Auriok Salvagers [MMA] Black Lotus [VMA]

From there it was time to experiment. Identify the issues your deck has and seek solutions to those issues. Pyroblasts got you down? How about some Karns? Too many PO mirrors? Try out some Mystic Remoras? These small 3-5 card tunings can have a great impact on how your deck plays on an individual weekend. 

What are your thoughts on Vintage right now? Would you say it's healthy? Are there cards that actually need restricted/unrestricted? Do you think there is still room for innovation and brewing in the format?

Vintage is in the ‘healthiest’ state it has been in a long time. There are 5+ decks you can sleeve up to a competitive tournament and be confident in the decks ability to win the whole thing. Among these 5 decks, PO, Shops, Dredge, Survival, and Xerox there is no one dominant force. No single deck has unhealthy metagame numbers. Another big upside is that among the 5 archetypes there are still plenty of innovations and sub-archetypes emerging. Survival, Xerox and Dredge are still being iterated on and there is no one concrete stock list above the rest. So in terms of deck representation and power level it is clear to me that the format is ‘healthy’. 

This doesn’t address what people call ‘healthy gameplay’. This is a much more subjective metric than something statistical like metagame representation. Some people will argue that the games are too fast and aren’t as fun as before. I don't think I have the history to comment on that. Ive only been playing since 2017 and the only other metagame I've played in was the 4x Mentor one. These games in my opinion are a huge step up from then.

Bazaar of Baghdad [ARN] Mishra's Workshop [ATQ] Paradoxical Outcome [KLD]

My views on restrictions are quite radical and mostly based in my short Vintage life and overwhelming amount of MTGO matches. I think you need to restrict Mishra’s Workshop, Bazaar of Baghdad, and Paradoxical Outcome. These cards are all clearly too powerful to exist as 4 ofs and hit all the metrics for restrictions. The reason the first two are not restricted are because they are “pillars of the format” and cost a ton of money. As someone who looks purely from the competitive side I think these are not acceptable reasons to keep them unrestricted but I understand the community ramifications such restrictions would cause. 

The big talk of the town is the new Mulligan Rule being tested at the London MC event. What are your thoughts on this rule as to how it relates to Vintage?

My first thought was doesn’t that break Dredge even more? Early math estimates this will allow Dredge players to find Bazaar 99% of the time. I don’t think this mulligan rule is compatible with Vintage but I am also willing to say that I may be overdoing it and it could all work out fine. 

In regards to PO I think this rule will be a net positive but also not as good as people think. PO is a critical mass deck, it needs a quantity of cards (in this case mana rocks) in order to combo off. This new rule helps for card quality not card quantity. The big winners are two card combo decks like Legacy Reanimator.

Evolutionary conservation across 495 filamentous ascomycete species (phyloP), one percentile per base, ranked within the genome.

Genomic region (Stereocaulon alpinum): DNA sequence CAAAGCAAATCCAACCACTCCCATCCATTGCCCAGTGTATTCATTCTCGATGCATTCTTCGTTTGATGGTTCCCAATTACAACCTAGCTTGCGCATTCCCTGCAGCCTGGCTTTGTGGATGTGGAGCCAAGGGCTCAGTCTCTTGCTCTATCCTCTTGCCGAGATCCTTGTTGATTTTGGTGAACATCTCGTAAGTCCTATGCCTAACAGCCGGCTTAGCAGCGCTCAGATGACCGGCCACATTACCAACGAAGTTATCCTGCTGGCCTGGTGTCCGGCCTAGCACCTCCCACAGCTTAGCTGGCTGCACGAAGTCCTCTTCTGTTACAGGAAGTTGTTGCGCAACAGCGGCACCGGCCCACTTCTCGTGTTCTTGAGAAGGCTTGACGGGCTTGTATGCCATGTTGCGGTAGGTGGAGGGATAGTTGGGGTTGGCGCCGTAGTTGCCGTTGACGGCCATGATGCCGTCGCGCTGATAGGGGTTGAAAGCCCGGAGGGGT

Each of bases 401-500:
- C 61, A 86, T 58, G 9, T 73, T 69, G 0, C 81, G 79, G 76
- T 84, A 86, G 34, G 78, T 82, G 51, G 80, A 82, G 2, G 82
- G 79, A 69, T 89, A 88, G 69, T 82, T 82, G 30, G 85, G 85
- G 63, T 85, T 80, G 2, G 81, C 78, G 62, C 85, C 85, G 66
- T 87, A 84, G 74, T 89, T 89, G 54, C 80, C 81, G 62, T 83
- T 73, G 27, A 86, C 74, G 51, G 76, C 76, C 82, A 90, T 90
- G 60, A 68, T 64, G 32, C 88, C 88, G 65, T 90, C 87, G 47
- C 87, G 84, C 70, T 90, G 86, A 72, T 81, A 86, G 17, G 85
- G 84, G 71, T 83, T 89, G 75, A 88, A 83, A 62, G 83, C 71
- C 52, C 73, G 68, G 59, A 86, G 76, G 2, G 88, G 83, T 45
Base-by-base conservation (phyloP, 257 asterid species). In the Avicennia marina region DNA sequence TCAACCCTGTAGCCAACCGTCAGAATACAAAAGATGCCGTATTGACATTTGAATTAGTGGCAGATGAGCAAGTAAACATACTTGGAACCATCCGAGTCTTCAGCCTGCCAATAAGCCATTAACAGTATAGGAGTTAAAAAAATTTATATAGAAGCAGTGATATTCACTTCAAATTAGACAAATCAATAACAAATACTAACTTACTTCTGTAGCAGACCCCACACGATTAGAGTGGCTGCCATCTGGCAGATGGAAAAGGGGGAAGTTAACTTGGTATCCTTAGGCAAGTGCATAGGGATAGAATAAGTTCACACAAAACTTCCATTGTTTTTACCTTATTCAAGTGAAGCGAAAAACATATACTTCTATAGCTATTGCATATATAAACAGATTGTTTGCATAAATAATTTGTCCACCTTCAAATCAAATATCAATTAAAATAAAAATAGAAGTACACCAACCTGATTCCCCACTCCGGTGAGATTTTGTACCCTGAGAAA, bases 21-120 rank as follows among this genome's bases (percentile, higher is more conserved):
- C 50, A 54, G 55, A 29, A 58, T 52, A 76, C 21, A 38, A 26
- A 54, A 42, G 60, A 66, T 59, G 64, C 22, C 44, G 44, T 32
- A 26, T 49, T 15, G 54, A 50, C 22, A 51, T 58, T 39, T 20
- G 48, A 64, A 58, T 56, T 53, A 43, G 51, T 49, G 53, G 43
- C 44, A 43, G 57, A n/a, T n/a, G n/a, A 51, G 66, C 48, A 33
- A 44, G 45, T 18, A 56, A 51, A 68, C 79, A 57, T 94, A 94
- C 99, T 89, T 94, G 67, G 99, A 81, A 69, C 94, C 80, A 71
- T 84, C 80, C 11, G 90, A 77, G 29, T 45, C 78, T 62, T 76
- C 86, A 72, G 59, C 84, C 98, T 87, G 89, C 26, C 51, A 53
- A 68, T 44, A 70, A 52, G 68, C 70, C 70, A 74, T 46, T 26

Anything else you’d like to share? Any advice for people getting into the format and how to learn it?

Magic the Gathering Online. This is the single best way to get into Vintage. The format is the cheapest it has ever been and the weekly challenges are the highest level of Vintage competition you can have on a consistent basis. The best way to improve is to grind MTGO leagues and MTGO challenges.

To get a peek into how to play Vintage, I recommend doing some research. There are tons of primers on the web to help on your journey. This column provides deck techs on a weekly basis and there are plenty more Vintage primers if you go searching. I also highly recommend checking out Vintage streamers. This is an easy way to learn play patterns and gather insight on how to play new decks. Check out streamers like richshay, chubbyrain1, briba20, geekyjackson and many many more. 

Thanks for joining us for this interview, you are in fact awesome!

Thank you for having me! 

For Vintage readers looking for more of my content I will provide links below:


Vintage Challenge 2/23

We're going to be taking a look now at the Top 8 (and any other spice) from last weekend's Vintage Challenge on Magic Online. Let's take a look at the breakdown of the Top 8.

Deck Name MTGO Username Placing
Ravager Shops Boin 1
Ravager Shops diophan 2
Ravager Shops Montolio 3
U/R Xerox Discovern 4
Mentor Xerox Mannes 5
U/R Xerox Sti 6
Green/Black Fastbond Lain5893 7
U/R Xerox _Shatun_ 8

Despite the bug with Shops (a bug being potentially fixed this week), Shops pilots came out in force for this event, bringing 3 out of 8 decks in the Top 8 as Shops, along with 3 U/R Xerox lists. While this is somewhat expected of the big tier decks. It was the 7th place entry that turned some heads more than anything. You ever wanted to play Turbo Depths in Vintage?

I imagine this particular user took a look at Vintage and said "Mental Misstep sees play? Let's play discard and Crop Rotation and just make them have it." This list is actually just incredibly sweet. I can believe that Shops is pretty strong against this deck in general, thus the presence of sideboard OG artifact destruction Naturalize. Otherwise, this looks like a lot of fun and if you're looking for something interesting to take a spin on, this might be worth your while.

Also showing up in this Challenge at 5-2 record is Mono-Red Prison!